Perhaps there are more zombies out there than you thought!
Next time, I’m definitely not talking about vampire and werewolf computing.

Sunday, 2 June 2013

Big data – where are we?

At first, people would enter information into their computers, then print it off if they wanted to share the data. Then we had networks and people could electronically share data – and then others could add to it. Pretty much all the data – even in the largest IMS database – had been entered by people or calculated from data entered by people.

But more recently, things have changed. Information stored on computers has come from other sources, for example card readers, CCTV cameras, traffic flow sensors, etc, etc. Almost any device can be given an IP address, connected to a network, and used as a source of data. All these ‘things’, that can and are being connected, has led to the use of the phrase: ‘the Internet of things’. Perhaps not the most precise description, but it indicates that the Internet is being used as a way of getting information from devices – rather than waiting for a human to type in the data.

The other development that we’re all familiar with is the growth in cloud computing. What that means is devices are connected to a nebulous source of storage and processing power. Mainframers, who have been around the block a few times, feel quite happy with this model of dumb terminals connected to some giant processing device that is some distance away and not necessarily visible to the users of the dumb terminals. This is what mainframe computing was like (and still is for some users!). Other computer professionals will recognize this as another version of the client/server model that was once so fashionable.

By having so many sources of data input, you have security and storage issues, but, perhaps more importantly, you have issues about what to do with the data. It’s almost like a person with OCD hoarding old newspaper that they never look at but can’t throw away. What can you do with these vast amounts of data?

The answer is Hadoop. According to the Web site at “The Apache Hadoop software library is a framework that allows for the distributed processing of large data sets across clusters of computers using simple programming models. It is designed to scale up from single servers to thousands of machines, each offering local computation and storage. Rather than rely on hardware to deliver high-availability, the library itself is designed to detect and handle failures at the application layer, so delivering a highly-available service on top of a cluster of computers, each of which may be prone to failures.”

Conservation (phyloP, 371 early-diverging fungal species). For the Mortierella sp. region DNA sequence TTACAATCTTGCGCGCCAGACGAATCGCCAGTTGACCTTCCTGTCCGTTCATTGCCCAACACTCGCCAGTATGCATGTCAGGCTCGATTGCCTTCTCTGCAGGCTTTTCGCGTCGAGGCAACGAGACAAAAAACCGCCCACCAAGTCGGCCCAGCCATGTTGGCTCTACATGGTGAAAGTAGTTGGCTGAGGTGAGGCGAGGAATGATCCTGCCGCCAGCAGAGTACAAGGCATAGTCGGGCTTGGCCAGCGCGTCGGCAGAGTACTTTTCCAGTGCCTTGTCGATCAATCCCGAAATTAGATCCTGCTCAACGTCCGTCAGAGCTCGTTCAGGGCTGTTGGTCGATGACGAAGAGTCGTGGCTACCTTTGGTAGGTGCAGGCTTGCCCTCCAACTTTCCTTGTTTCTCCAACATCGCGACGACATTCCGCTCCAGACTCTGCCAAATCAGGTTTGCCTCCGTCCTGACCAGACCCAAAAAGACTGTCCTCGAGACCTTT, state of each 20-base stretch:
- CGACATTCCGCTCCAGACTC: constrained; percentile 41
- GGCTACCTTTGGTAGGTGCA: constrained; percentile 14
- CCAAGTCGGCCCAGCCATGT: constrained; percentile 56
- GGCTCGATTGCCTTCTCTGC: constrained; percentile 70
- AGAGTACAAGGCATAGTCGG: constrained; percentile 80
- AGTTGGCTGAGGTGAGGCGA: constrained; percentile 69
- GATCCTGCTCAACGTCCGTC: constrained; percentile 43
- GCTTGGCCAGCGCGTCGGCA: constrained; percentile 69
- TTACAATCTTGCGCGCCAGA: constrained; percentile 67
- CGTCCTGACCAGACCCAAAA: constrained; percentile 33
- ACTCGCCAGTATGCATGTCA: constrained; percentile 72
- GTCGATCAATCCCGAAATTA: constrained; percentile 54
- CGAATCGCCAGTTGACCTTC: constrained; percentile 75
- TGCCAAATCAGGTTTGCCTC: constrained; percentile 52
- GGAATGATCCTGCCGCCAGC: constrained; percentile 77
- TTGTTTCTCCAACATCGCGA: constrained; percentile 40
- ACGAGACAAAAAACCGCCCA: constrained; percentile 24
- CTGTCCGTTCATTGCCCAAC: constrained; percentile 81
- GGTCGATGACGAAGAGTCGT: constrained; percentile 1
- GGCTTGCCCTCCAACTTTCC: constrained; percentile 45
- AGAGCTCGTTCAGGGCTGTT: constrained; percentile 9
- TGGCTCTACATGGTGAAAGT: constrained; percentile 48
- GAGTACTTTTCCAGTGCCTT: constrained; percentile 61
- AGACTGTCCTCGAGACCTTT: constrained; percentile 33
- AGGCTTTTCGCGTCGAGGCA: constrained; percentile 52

So which companies are experienced with Hadoop? Cloudera was probably the best known in the field up until recently. Other companies you may not have heard of are MapR and Hortonworks. Companies you will be familiar with are EMC and VMware who have spun off a company called Pivotal. And there’s Intel, and there’s IBM.

Let’s have a quick look at what’s out there. Apache Hive was developed by Facebook, but is now Open Source. Dremel (from Google) is published, but not yet available. Apache Drill is based on Dremel, but is still in the incubation stage. Cloudera’s Impala was inspired by Dremel. IBM’s offering is Big SQL. Hive is a data warehouse infrastructure built on top of Hadoop. It converts queries into MapReduce jobs. Impala’s SQL query system for Hadoop is Open Source. It uses C++ rather than Java. It doesn’t use MapReduce. Impala only works with Cloudera’s Distribution of Hadoop (CDH).

The Apache Thrift software framework, for scalable cross-language services development, combines a software stack with a code generation engine to build services that work efficiently and seamlessly between C++, Java, Python, PHP, Ruby, Erlang, Perl, Haskell, C#, Cocoa, JavaScript, Node.js, Smalltalk, OCaml, and Delphi and other languages.

IBM’s Big SQL is a currently a technology preview. It supports SQL, and JDBC and ODBC client drivers. IBM’s distribution of Hadoop is called BigInsights. Big SQL is similar to Hive and they can cross query. Point query is used for small queries rather than MapReduce. It supports more datatypes than Hive.

So, you can see that there’s lot’s to learn about Hadoop, and I’m sure we’ll be hearing a lot more about BigInsights and Big SQL. My advice is, if you’re looking for a career path, companies are going to need experienced Hadoop people – so get some!